The invention of breakfast cereal and other wacky church history

The invention of breakfast cereal and other wacky church history May 24, 2017

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You need to know about Luke T. Harrington, a Missouri Synod Lutheran who like me lives in Oklahoma.  He writes, among other places, at Christ and Pop Culture.  He has a series D-List Saints on “the many less-than-impressive moments in Christian history.”  For example, the time the Catholics had three popes; the story of Oliver Cromwell’s severed head; and how those little communion cups were invented.

Mr. Harrington is a very funny writer, but his pieces are also informative and often strangely inspiring.  (For example, Cromwell as an example of becoming what we hate.)

I have always thought that Lutheranism can be a good foundation for humor: a strong view of sin yielding a healthy cynicism about human pretensions; a Reformation-bred skepticism of man-made religiosity; an openness to pleasure that makes it OK to laugh.

After the jump, the opening and the link to Mr. Harrington’s latest piece on the invention of breakfast cereal, with a digression on why Baby Boomers eat it and Millennials don’t. . . .

From Luke T. Harrington, How Seventh-Day Adventists Convinced You to Eat Breakfast Cereal – Christ and Pop Culture:

People who like to put labels on generations tell me that I’m a “Millennial,” which means, among other things, that I’m terrible. Most media outlets, which, in these lean times, have gotten really good at staying in the black by telling Baby Boomers exactly what they want to hear, will happily tell you about how I’m narcissistic and entitled and probably something about participation trophies. The Washington Post, however, has the real dirt on my generation, and it’s every bit as awful as you’re imagining. Are you ready? Maybe you should sit down for this.

Millennials don’t eat cold breakfast cereal.

According to the poll they quote, we avoid it because we’re too lazy to clean up after eating it, but if that were true, we wouldn’t eat anything. The more likely explanation is that (1) cereal is expensive, mainly because it comes in bizarrely elaborate boxes, (2) it has no real nutritional value, and (3) it’s not even very filling. In other words, it’s a poor substitute for just learning how to slice apples and scramble eggs.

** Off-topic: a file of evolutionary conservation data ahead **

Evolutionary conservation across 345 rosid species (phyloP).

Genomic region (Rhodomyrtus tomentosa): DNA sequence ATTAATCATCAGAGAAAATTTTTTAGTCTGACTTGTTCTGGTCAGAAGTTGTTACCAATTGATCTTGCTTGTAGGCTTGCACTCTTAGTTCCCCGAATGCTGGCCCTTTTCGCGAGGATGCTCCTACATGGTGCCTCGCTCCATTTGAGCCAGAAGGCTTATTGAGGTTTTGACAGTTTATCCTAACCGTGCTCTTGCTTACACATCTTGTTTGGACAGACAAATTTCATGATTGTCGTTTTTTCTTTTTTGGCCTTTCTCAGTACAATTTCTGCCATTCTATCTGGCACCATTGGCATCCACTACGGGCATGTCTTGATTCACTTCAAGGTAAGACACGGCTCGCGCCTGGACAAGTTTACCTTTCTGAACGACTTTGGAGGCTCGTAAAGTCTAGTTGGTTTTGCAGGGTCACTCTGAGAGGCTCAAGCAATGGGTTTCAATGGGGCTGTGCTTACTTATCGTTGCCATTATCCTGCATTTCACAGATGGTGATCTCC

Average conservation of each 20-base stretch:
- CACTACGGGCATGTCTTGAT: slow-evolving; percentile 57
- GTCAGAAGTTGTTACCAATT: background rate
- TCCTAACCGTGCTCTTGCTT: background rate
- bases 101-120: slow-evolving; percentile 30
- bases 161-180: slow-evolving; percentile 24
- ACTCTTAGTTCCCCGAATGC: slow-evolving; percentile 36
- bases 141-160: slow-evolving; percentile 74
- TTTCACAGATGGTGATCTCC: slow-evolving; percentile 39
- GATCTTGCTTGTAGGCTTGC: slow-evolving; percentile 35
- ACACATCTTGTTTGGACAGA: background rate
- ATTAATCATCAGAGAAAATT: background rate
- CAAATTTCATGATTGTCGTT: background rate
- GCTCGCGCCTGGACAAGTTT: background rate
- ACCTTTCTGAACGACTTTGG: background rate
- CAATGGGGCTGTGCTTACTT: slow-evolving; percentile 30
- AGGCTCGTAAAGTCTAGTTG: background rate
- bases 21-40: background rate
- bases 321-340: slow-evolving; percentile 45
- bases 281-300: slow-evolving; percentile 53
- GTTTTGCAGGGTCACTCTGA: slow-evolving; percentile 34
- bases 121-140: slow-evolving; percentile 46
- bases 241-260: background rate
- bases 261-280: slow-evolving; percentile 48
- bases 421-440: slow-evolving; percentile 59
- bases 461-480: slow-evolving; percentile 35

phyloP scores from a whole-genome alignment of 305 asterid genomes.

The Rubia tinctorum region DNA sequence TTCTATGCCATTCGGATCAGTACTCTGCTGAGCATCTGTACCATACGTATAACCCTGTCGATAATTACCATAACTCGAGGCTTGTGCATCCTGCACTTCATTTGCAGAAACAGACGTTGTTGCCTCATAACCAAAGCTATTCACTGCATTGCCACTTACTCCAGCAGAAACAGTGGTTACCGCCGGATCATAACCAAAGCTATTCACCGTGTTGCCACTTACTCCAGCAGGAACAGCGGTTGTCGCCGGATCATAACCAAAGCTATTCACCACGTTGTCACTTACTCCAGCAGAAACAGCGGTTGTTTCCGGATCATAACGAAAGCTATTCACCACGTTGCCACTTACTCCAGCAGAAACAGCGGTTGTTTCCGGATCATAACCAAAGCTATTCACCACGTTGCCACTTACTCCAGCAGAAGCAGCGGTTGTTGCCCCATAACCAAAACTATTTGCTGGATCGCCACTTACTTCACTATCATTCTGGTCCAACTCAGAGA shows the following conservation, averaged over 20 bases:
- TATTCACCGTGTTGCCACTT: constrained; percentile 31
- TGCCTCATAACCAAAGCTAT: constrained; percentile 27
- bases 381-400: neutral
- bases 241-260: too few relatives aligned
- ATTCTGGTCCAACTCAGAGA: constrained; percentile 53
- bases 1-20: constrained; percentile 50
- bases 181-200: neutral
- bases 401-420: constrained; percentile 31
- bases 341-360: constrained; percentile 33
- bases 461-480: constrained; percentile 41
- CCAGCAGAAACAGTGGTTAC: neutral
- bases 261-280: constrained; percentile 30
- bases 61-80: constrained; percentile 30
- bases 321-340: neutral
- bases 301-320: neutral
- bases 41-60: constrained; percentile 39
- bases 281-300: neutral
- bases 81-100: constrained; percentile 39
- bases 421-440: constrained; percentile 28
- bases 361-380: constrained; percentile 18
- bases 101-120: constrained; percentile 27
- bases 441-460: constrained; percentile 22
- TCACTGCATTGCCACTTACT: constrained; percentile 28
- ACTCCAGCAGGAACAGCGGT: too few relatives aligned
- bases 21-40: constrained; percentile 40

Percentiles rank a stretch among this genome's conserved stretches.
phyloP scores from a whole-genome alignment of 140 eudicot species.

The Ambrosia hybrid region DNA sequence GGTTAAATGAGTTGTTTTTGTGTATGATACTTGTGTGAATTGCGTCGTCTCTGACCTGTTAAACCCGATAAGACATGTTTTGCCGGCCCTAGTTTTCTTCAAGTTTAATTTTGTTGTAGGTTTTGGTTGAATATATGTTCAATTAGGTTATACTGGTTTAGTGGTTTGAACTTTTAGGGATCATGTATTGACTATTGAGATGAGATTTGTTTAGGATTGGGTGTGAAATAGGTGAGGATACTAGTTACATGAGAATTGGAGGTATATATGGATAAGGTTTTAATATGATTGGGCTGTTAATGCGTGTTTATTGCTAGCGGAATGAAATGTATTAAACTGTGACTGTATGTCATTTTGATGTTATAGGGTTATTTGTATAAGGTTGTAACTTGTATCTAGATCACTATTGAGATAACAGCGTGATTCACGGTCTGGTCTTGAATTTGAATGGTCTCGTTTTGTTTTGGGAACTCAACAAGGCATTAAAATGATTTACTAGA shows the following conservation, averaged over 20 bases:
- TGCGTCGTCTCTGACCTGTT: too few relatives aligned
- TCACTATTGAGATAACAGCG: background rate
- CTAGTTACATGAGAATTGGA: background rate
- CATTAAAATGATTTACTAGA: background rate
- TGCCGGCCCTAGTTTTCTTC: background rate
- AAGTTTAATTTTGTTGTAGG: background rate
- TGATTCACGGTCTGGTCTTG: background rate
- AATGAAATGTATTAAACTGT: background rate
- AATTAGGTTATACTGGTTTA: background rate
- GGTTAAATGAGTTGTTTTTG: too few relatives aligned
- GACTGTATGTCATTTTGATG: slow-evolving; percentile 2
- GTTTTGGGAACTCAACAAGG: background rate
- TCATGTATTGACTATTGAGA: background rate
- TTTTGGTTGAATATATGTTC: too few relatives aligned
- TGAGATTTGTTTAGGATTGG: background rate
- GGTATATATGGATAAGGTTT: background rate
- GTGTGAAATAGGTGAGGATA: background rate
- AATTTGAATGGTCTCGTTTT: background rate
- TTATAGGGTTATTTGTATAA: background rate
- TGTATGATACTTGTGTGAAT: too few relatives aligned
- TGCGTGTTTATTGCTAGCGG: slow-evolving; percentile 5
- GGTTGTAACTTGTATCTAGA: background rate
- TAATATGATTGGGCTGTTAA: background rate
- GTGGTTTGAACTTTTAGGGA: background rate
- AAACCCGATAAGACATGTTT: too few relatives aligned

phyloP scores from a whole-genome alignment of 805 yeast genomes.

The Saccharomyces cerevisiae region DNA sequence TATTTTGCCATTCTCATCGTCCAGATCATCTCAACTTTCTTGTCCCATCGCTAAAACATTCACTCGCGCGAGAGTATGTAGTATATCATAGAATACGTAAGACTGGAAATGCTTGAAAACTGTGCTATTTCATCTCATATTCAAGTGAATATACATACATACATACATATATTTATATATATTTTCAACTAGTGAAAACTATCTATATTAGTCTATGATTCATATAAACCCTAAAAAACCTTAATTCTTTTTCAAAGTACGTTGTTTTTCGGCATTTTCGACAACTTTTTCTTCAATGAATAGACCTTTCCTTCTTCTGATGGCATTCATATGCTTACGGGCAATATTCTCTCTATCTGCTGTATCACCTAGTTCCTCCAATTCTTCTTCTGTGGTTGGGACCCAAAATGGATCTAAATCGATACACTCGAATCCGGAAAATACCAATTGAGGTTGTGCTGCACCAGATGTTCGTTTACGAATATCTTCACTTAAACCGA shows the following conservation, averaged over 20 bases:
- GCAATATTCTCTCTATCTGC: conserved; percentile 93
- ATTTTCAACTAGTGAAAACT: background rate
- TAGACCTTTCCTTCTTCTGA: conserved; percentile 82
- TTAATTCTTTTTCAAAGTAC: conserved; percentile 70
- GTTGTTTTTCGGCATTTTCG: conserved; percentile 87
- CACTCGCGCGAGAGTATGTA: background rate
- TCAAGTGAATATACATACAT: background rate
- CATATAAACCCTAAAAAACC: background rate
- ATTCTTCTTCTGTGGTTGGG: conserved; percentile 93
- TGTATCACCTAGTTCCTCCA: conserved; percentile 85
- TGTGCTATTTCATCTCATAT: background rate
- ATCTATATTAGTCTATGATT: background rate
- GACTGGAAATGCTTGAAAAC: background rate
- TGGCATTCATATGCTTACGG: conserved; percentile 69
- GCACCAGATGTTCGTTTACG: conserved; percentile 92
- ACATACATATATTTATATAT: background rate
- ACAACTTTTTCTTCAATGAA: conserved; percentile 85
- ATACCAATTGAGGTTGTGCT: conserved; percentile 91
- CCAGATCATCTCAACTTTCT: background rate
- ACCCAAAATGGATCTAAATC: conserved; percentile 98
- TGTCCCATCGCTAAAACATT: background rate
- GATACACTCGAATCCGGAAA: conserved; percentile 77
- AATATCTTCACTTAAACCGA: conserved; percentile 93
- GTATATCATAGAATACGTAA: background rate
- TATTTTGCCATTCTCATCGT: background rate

We devote huge amounts of time and energy guilting each other over what we eat.Of course, the better question we should be asking here is why anyone is getting worked up over what strangers are eating for breakfast. And as far as I can tell, it’s mainly because an entire generation or two grew up being told that breakfast was the most important meal of the day, and that the right and proper food to eat for breakfast was soggy chunks of toasted grain swimming around in ice-cold cow secretions. As it turns out, though, both of those ideas are extremely recent ones, and—just like those tiny communion cups and the idea that Easter is secretly a pagan festival—they were invented out of whole cloth in the 19th century by fundamentalist Christians.

I‘m talking, specifically, about the Kellogg brothers.

Before the name “Kellogg’s” was synonymous with breakfast foods tenuously connected to the Star Wars franchise, it was synonymous with a couple of devout Seventh-Day Adventist brothers who, in the late 19th century, ran a totally-legit-and-not-at-all-questionable sanitarium in Battle Creek, Michigan. The SDA Church already advocated for a strict vegetarian diet, but John Harvey Kellogg, the older of the two, took it a few steps further and argued for total abstinence from all sweet and spicy foods as well, due to his belief that they would “enflame sexual passions.” If his patients could restrict themselves to bland whole grains, he told them, they would be able to resist all sexual temptations, up to and including the temptation to have sex with their own spouses. Other treatments the Kelloggs advocated included yogurt enemas, which I’m absolutely not making up, but kind of wish I were (I guess?).

[Keep reading. . .]

Photo of J. H. Kellogg (center), with other health reformers and prohibitionists (1910-1915).  See this for the identifications and information about each individual.  From the Library of Congress, George Grantham Bain Collection.  No known restriction on publication.  Flickr.

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